Chad Parkhill: Speaking of “this digital age”, Dream River sounds a lot more analogue and perhaps more deliberately imperfect than Apocalypse; there seems to be a fair bit of tape hiss and other artefacts of analogue recording throughout. Is this something of a protest against the Teflon-smooth, glossy production that even amateur recording artists can now achieve thanks to the ubiquity of products like Pro Tools?

Bill Callahan: It’s not a protest. It’s just what sounds least distressing to my ears. Digital is distressing to me. There isn’t deliberate tape hiss. There is, at the beginning of ‘Winter Road’, some guitar pedal hiss fed through a Morley and a Leslie to get a sound like tyres hissing on fresh snow. And we threw some bolts and coins into the mix just to make it chewy. Apocalypse was a sparser record, less overdubbing.

Chad Parkhill: Aside from an interest in dub, I also understand you have an interest in contemporary hip hop and R&B—you played Snoop Dogg’s ‘Drop It Like It’s Hot’ and R Kelly’s ‘Ignition (Remix)’ when you guest-programmed ABC-TV’s Rage back in 2009. What influence does dub music and hip-hop have on your own music? Do you try to honour or draw inspiration from this music in your own?

Bill Callahan: Getting people interested in words is a wonderful thing. That’s what I think hip hop does, in part.

Chad Parkhill: How do you feel now about the way you incorporated elements of Sir Mix-a-Lot’s ‘Baby Got Back’ in Smog’s ‘Real Live Dress’ back in 2000? Is this kind of ironic appropriation something you dropped with the Smog moniker?

Bill Callahan: You’re way wrong. I love ‘Baby Got Back’ and think those lines are pure and true. Keeping it simple. It wasn’t irony, it was admiration for the clarity. It was acknowledging that I couldn’t top it. If I quote something it’s because I can’t top it. No irony.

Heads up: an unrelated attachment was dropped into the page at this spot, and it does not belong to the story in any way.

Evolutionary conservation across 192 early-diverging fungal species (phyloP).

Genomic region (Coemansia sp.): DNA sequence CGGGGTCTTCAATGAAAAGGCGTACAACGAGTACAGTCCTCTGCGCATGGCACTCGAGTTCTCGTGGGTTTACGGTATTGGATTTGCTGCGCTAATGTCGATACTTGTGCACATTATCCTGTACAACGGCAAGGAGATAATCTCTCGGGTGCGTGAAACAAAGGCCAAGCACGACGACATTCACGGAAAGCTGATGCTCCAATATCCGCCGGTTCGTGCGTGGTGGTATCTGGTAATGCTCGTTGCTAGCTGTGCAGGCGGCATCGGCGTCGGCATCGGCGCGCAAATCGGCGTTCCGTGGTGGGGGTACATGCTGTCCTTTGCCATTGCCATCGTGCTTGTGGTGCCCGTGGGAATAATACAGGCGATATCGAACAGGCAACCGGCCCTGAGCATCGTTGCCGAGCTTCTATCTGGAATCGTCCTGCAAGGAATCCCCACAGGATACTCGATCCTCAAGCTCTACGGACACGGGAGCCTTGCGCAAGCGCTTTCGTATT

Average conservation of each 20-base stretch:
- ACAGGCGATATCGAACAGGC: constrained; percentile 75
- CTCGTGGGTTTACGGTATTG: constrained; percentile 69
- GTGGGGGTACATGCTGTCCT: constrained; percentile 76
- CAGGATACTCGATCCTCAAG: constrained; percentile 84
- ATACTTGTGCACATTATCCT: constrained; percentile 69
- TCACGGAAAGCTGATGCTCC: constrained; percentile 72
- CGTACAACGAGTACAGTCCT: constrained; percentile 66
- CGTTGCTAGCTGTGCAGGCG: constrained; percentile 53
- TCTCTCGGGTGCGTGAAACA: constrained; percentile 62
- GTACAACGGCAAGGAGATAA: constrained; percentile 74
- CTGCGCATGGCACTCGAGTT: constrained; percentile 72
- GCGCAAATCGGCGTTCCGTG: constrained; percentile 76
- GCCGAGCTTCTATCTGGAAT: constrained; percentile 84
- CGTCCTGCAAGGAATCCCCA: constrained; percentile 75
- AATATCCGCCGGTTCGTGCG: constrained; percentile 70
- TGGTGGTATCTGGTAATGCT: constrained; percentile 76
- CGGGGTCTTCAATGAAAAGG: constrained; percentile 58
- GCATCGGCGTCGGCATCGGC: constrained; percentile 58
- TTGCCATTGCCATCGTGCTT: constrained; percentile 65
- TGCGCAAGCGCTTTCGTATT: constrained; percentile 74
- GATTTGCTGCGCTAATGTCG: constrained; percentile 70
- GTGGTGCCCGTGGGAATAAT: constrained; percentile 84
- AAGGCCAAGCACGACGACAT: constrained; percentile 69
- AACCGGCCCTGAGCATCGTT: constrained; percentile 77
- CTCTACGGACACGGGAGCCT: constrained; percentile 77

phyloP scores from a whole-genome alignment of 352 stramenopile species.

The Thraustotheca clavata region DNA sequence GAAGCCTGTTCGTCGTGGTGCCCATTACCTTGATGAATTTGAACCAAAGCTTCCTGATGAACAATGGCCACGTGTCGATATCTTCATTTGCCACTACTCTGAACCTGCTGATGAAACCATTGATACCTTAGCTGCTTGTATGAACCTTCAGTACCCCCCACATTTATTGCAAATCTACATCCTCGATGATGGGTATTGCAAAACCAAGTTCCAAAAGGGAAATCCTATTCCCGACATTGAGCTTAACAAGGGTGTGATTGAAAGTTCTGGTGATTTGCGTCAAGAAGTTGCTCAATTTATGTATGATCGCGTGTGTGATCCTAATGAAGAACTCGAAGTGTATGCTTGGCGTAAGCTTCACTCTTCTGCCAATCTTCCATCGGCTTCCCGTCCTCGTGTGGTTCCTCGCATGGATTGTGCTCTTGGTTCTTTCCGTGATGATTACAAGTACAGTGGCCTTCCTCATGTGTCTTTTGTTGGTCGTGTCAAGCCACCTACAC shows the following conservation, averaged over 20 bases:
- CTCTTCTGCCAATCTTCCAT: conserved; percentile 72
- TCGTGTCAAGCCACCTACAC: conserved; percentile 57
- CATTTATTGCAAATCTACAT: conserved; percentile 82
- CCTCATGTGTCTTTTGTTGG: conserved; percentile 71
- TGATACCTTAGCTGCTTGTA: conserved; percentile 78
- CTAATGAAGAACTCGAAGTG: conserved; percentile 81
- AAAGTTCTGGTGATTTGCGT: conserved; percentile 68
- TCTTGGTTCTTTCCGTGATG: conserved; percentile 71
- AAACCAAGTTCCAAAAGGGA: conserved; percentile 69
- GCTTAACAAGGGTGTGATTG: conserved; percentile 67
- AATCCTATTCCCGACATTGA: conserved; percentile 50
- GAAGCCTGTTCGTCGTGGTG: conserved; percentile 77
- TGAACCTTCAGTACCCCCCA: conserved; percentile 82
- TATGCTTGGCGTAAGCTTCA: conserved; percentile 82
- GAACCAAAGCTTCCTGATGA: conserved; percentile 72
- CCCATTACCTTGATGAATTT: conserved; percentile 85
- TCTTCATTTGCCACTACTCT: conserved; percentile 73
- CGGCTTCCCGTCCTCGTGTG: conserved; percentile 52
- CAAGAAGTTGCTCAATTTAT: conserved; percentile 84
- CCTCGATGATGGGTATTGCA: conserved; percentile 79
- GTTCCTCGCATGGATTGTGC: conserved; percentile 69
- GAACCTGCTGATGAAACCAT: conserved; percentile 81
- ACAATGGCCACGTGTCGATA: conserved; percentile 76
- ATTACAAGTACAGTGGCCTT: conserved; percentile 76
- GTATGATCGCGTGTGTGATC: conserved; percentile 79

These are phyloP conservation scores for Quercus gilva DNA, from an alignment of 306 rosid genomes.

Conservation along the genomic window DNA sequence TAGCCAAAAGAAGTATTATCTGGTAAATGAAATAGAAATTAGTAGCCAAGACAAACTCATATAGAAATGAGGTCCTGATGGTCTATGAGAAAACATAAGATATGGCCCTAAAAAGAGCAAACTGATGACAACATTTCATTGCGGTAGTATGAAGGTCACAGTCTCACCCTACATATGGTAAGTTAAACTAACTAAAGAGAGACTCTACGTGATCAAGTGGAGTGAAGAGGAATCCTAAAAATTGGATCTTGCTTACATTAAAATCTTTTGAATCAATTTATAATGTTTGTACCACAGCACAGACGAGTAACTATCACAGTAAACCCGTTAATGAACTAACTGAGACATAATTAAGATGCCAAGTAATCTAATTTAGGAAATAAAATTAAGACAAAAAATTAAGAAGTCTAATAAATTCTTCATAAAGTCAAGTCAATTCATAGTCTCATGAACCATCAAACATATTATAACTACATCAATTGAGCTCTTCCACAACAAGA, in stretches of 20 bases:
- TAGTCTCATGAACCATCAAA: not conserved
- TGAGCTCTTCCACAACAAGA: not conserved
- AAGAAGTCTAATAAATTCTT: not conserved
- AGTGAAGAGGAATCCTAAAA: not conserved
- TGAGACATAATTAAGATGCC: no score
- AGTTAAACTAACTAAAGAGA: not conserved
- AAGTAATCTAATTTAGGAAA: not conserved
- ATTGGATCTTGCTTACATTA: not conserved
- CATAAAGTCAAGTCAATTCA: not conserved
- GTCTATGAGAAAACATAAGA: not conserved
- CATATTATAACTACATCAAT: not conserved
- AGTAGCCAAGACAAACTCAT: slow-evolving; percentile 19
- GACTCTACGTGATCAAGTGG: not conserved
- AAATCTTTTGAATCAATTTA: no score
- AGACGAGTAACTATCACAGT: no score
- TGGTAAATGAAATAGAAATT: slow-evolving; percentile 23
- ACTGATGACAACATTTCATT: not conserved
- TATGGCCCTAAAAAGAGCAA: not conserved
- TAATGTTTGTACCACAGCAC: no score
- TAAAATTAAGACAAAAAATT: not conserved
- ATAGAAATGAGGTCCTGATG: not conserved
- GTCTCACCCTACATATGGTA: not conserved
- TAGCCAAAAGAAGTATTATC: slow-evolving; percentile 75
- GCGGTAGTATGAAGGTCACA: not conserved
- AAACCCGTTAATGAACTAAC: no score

Dream River

  Cover, Dream River (2013).

Chad Parkhill: Dream River sounds to me very much like a continuation of the second side of Apocalypse, where all of the nervy energy of the first half of that album gets resolved and replaced by an overwhelming sense of ease and repose, although it seems that there are some troubling undercurrents in Dream River. What is it that currently attracts you to these musical tropes that imply ease and contentment?

Bill Callahan: You get interested in modes of thought, views, topics. These topics may interest you particularly at a point when you have some tie to them, but it has to go beyond that unless you want to make a crummy LP. There is ease in death. I was reading—still am reading—the Tibetan Book of the Dead as I worked on this record. I estimated how many years I have left on this planet and divided the number of words in the book by how many days I may have left. To work out how many words I could read per day if I wanted to make the book last until my death or nearby.

Chad Parkhill: Woke on a Whaleheart seems to have a kind of manic, almost brittle optimism about it, and you spoke in interviews at the time of its release about feeling as though you had got rid of a shroud by casting off the Smog moniker, and of feeling giddy at the ease at which you could do so. Over six years have passed since you started working under your own name, and Dream River certainly doesn’t sound as giddy as Woke on a Whaleheart—how do you now feel about the Smog moniker? Have you come to a rapprochement with that aspect of your creative self?